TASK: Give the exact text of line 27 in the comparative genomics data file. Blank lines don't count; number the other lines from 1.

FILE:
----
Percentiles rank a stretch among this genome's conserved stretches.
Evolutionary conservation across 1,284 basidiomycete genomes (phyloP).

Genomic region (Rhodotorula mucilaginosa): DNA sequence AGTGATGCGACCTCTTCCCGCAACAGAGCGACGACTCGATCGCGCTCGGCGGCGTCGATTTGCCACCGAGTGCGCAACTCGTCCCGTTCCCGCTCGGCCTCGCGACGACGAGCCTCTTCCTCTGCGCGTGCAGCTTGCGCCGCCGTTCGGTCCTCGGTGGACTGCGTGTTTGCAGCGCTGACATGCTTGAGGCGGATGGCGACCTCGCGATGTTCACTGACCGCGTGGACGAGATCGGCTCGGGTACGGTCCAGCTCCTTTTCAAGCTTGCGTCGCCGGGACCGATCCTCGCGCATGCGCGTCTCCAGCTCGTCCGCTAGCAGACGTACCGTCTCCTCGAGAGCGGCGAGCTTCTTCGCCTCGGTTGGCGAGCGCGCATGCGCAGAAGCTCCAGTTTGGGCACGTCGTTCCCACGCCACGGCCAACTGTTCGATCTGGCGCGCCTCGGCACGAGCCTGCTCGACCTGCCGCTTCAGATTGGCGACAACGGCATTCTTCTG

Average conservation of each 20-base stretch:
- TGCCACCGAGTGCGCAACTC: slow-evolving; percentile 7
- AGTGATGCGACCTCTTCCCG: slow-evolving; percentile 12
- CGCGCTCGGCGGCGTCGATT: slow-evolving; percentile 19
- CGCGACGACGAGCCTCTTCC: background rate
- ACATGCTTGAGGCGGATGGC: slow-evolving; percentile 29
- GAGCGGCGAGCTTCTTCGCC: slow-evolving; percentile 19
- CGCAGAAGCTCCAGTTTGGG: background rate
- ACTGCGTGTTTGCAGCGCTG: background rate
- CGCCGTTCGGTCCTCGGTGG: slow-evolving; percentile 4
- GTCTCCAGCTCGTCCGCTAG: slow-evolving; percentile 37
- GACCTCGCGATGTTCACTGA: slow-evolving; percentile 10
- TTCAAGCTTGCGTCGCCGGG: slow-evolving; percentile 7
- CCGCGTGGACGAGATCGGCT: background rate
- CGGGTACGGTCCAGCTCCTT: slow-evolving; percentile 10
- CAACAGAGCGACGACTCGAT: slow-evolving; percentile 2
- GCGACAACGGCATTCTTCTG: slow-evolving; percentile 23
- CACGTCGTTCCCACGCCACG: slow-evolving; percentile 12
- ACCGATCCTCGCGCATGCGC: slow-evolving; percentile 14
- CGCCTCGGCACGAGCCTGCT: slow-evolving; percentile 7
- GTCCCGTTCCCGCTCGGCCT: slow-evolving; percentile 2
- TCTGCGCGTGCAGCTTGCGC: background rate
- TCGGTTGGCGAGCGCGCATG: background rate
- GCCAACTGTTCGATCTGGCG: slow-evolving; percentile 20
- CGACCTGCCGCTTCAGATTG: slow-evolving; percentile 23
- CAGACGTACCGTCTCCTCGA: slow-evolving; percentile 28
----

- GCCAACTGTTCGATCTGGCG: slow-evolving; percentile 20